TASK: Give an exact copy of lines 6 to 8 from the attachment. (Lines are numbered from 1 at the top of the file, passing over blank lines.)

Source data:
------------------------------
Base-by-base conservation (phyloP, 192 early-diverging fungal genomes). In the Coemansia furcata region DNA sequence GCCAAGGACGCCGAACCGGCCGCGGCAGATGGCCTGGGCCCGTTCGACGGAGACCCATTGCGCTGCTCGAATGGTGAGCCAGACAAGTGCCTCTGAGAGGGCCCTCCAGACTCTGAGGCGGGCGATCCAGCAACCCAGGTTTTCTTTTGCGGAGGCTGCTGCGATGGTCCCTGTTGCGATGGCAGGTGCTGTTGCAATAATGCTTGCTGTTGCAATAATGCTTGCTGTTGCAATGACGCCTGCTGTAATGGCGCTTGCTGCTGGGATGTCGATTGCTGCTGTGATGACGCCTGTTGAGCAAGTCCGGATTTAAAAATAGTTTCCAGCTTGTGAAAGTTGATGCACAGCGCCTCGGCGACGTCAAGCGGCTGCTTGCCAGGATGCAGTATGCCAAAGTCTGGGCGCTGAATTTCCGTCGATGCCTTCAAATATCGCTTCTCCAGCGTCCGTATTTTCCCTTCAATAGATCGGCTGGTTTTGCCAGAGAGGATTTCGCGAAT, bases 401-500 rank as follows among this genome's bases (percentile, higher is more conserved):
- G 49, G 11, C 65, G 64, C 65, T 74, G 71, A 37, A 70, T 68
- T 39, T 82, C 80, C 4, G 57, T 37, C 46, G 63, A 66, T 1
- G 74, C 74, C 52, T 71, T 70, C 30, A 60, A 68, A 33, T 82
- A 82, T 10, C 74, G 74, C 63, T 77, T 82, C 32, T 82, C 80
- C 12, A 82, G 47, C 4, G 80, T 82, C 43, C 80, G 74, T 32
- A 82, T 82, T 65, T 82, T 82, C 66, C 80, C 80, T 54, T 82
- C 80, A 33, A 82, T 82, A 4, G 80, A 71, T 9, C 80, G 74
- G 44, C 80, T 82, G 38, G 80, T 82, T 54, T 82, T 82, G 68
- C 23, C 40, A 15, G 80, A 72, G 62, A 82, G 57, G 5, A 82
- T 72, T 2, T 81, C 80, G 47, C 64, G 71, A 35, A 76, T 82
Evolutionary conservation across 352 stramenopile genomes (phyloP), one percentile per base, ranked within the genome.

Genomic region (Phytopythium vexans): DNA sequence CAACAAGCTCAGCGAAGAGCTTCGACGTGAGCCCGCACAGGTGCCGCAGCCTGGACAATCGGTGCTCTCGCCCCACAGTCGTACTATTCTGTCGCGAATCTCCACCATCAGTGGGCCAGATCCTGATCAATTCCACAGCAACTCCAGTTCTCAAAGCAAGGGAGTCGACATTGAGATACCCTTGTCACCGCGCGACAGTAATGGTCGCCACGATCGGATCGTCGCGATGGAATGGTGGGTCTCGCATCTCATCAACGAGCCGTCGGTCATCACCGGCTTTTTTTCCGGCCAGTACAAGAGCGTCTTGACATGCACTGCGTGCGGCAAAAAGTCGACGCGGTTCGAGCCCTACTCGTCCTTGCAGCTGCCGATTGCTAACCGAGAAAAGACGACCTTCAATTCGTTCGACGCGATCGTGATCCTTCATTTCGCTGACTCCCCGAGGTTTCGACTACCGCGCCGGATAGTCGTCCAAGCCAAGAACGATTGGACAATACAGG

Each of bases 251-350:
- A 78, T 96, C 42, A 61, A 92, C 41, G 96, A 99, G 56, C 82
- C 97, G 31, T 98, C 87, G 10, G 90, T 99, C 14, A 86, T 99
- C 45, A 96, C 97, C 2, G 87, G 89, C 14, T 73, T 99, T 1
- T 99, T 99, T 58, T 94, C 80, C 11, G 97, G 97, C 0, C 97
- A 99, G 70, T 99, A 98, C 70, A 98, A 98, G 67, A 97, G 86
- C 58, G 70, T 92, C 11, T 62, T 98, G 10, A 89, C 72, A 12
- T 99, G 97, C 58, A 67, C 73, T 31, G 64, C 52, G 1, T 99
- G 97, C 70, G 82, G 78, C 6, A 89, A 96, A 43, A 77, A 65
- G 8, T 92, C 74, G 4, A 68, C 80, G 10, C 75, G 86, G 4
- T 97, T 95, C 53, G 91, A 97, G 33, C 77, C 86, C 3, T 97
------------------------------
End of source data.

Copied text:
- C 12, A 82, G 47, C 4, G 80, T 82, C 43, C 80, G 74, T 32
- A 82, T 82, T 65, T 82, T 82, C 66, C 80, C 80, T 54, T 82
- C 80, A 33, A 82, T 82, A 4, G 80, A 71, T 9, C 80, G 74